The Black Panthers is one of the more-enigmatic organizations from the tumultuous 1960s. The group is often portrayed in popular movies and documentaries as militant, violent and shadowy. During its active years—1966-1982—the public viewed it in a similar, distrusting light. Former FBI Director J. Edgar Hoover even labeled the group "the greatest threat to internal security of the country."
On the other hand, the story of the Black Panthers is said to be one of feeding children, warding off violent police officers, protecting neighborhoods and working to alleviate poverty and improve health care in black communities.
The history of the Black Panthers is likely some combination of competing narratives, and one way to learn more about it is by listening to the perspectives of the people who lived it. Boise audiences will have two opportunities to do so on Tuesday, Feb. 14, when Jamal Joseph, who spent his formative years participating in and organizing the Panthers, visits Boise and shares his story.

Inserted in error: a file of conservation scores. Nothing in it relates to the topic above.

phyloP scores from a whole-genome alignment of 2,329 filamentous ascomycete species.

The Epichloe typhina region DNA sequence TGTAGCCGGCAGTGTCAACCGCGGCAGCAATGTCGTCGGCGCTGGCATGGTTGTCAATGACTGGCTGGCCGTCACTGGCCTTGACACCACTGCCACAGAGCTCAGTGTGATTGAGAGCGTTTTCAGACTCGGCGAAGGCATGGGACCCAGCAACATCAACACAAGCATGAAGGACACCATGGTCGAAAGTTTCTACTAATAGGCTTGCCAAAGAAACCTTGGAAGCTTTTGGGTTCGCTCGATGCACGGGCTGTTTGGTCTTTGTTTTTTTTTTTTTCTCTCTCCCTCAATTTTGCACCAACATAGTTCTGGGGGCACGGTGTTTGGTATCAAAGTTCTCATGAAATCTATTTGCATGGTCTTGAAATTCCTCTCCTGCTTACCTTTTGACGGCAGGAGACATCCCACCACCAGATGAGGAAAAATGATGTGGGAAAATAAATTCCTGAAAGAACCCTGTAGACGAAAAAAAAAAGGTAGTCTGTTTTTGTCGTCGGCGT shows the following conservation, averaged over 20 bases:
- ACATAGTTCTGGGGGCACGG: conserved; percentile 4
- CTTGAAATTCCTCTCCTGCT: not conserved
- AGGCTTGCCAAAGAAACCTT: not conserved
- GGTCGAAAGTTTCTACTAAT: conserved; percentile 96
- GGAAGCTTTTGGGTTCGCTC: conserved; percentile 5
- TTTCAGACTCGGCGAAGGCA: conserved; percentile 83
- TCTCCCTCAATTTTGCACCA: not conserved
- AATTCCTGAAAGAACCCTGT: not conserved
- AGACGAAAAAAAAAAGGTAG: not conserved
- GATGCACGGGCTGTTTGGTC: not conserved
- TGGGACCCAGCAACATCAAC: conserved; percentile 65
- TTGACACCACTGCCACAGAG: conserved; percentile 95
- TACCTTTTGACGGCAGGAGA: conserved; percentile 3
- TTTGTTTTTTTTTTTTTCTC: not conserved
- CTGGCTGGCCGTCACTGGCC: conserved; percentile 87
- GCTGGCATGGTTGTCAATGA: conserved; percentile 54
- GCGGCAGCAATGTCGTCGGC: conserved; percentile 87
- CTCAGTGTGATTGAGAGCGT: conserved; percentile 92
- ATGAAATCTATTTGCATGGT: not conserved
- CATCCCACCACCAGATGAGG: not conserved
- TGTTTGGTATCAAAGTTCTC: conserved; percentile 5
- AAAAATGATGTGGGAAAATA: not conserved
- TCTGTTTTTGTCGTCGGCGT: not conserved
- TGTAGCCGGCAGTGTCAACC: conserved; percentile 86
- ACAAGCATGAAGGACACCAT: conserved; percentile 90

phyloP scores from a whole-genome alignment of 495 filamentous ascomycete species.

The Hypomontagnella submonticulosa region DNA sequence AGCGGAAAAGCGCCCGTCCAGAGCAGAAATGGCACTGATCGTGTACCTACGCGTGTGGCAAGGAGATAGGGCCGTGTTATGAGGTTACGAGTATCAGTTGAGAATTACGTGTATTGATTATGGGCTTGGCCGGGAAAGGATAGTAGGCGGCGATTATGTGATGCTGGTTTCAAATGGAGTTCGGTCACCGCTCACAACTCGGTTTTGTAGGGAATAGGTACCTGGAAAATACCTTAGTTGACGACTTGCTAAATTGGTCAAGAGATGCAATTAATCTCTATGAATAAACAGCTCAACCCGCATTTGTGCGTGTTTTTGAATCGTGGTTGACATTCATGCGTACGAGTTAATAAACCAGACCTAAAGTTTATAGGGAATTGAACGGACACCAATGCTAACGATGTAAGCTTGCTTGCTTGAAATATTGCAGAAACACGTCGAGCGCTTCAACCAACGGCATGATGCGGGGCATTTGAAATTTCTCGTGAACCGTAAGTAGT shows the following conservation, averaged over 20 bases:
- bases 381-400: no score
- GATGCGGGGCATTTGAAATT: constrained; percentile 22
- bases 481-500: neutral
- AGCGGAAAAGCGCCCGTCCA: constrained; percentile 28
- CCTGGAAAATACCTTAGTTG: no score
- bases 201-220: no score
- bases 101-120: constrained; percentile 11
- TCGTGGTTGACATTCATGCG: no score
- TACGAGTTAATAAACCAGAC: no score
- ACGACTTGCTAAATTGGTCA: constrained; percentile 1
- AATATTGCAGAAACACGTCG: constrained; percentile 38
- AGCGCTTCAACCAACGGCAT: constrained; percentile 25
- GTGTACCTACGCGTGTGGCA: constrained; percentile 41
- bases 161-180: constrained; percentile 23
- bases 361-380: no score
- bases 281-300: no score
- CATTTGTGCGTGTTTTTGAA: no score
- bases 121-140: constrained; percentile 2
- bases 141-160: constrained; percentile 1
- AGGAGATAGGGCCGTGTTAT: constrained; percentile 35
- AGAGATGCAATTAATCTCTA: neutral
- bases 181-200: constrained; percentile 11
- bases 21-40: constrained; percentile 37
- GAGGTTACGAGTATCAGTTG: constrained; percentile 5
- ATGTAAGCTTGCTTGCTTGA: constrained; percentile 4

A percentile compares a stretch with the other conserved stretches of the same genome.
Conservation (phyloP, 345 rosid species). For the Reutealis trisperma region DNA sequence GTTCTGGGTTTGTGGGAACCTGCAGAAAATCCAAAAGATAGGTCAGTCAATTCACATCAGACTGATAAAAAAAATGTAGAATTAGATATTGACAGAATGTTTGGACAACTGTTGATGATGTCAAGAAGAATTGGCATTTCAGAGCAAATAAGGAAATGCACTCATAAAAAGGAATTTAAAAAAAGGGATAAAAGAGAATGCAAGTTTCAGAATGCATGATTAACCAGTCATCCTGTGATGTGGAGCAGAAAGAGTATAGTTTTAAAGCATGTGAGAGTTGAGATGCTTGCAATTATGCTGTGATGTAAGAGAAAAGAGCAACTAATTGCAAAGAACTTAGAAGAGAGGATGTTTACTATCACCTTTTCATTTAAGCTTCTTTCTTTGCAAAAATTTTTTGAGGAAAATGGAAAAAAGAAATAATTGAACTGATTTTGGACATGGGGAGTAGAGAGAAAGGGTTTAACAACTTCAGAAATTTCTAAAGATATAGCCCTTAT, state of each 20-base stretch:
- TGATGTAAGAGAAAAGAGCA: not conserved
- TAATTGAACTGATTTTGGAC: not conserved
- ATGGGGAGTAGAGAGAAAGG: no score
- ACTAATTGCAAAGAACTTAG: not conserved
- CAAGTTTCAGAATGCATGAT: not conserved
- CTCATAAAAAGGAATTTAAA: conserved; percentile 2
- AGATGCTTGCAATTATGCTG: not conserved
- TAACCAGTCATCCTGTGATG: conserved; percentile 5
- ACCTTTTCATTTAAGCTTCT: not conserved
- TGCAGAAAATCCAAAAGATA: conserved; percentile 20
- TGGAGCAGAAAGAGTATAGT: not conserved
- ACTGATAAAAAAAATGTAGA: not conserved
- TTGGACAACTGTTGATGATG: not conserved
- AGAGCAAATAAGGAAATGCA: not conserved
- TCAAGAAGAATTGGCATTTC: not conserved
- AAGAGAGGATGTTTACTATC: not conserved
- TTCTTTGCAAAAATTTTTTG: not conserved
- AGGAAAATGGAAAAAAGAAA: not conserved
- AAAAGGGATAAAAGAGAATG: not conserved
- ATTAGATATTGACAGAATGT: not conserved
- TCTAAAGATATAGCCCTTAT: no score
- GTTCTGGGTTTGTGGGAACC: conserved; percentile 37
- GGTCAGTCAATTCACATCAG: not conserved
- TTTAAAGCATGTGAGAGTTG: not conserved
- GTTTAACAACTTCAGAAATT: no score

Local literary haven Rediscovered Bookshop helped bring the author to Boise for a series of events. A luncheon will take place at noon at the Owyhee Plaza Hotel, and proceeds from tax-deductable ticket sales will benefit Idaho Black History Museum. A dessert reception will be held place at the Owyhee at 7:30 p.m., and proceeds will benefit the Idaho Human Rights Education Center.
Joseph's new book, Panther Baby, will be released this month, and those who attend either of the events will receive an autographed copy.